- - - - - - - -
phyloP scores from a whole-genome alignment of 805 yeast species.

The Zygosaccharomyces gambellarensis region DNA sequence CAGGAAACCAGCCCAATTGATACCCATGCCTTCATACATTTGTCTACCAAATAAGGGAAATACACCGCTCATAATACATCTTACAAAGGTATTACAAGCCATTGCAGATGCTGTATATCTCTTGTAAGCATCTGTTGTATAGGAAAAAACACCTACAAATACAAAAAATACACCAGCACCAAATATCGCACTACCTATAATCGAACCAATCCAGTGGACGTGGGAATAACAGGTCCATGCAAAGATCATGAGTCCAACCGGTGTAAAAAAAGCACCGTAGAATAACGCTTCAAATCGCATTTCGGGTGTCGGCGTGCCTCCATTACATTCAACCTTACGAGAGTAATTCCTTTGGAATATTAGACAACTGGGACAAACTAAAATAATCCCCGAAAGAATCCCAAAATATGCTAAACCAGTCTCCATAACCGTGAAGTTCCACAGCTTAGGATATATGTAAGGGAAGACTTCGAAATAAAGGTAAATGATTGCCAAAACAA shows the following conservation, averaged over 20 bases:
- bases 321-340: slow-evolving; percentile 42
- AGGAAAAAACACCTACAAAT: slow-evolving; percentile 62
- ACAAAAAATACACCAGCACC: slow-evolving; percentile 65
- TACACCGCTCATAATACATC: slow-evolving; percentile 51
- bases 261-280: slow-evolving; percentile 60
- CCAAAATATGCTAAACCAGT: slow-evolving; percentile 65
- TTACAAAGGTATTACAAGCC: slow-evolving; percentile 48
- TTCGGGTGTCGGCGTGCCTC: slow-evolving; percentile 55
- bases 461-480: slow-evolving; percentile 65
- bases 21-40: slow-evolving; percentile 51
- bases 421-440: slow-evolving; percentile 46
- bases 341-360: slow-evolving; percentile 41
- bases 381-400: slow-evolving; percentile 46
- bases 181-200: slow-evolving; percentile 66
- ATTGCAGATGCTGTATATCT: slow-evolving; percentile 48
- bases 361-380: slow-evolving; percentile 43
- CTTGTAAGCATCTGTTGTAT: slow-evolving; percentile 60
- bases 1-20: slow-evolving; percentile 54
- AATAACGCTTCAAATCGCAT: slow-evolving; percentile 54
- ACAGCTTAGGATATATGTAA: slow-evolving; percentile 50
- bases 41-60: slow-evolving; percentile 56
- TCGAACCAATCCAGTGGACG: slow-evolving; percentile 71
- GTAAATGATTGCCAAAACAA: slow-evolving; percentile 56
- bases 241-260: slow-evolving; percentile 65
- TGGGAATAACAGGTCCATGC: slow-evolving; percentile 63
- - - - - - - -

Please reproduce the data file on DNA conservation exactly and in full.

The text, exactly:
phyloP scores from a whole-genome alignment of 805 yeast species.

The Zygosaccharomyces gambellarensis region DNA sequence CAGGAAACCAGCCCAATTGATACCCATGCCTTCATACATTTGTCTACCAAATAAGGGAAATACACCGCTCATAATACATCTTACAAAGGTATTACAAGCCATTGCAGATGCTGTATATCTCTTGTAAGCATCTGTTGTATAGGAAAAAACACCTACAAATACAAAAAATACACCAGCACCAAATATCGCACTACCTATAATCGAACCAATCCAGTGGACGTGGGAATAACAGGTCCATGCAAAGATCATGAGTCCAACCGGTGTAAAAAAAGCACCGTAGAATAACGCTTCAAATCGCATTTCGGGTGTCGGCGTGCCTCCATTACATTCAACCTTACGAGAGTAATTCCTTTGGAATATTAGACAACTGGGACAAACTAAAATAATCCCCGAAAGAATCCCAAAATATGCTAAACCAGTCTCCATAACCGTGAAGTTCCACAGCTTAGGATATATGTAAGGGAAGACTTCGAAATAAAGGTAAATGATTGCCAAAACAA shows the following conservation, averaged over 20 bases:
- bases 321-340: slow-evolving; percentile 42
- AGGAAAAAACACCTACAAAT: slow-evolving; percentile 62
- ACAAAAAATACACCAGCACC: slow-evolving; percentile 65
- TACACCGCTCATAATACATC: slow-evolving; percentile 51
- bases 261-280: slow-evolving; percentile 60
- CCAAAATATGCTAAACCAGT: slow-evolving; percentile 65
- TTACAAAGGTATTACAAGCC: slow-evolving; percentile 48
- TTCGGGTGTCGGCGTGCCTC: slow-evolving; percentile 55
- bases 461-480: slow-evolving; percentile 65
- bases 21-40: slow-evolving; percentile 51
- bases 421-440: slow-evolving; percentile 46
- bases 341-360: slow-evolving; percentile 41
- bases 381-400: slow-evolving; percentile 46
- bases 181-200: slow-evolving; percentile 66
- ATTGCAGATGCTGTATATCT: slow-evolving; percentile 48
- bases 361-380: slow-evolving; percentile 43
- CTTGTAAGCATCTGTTGTAT: slow-evolving; percentile 60
- bases 1-20: slow-evolving; percentile 54
- AATAACGCTTCAAATCGCAT: slow-evolving; percentile 54
- ACAGCTTAGGATATATGTAA: slow-evolving; percentile 50
- bases 41-60: slow-evolving; percentile 56
- TCGAACCAATCCAGTGGACG: slow-evolving; percentile 71
- GTAAATGATTGCCAAAACAA: slow-evolving; percentile 56
- bases 241-260: slow-evolving; percentile 65
- TGGGAATAACAGGTCCATGC: slow-evolving; percentile 63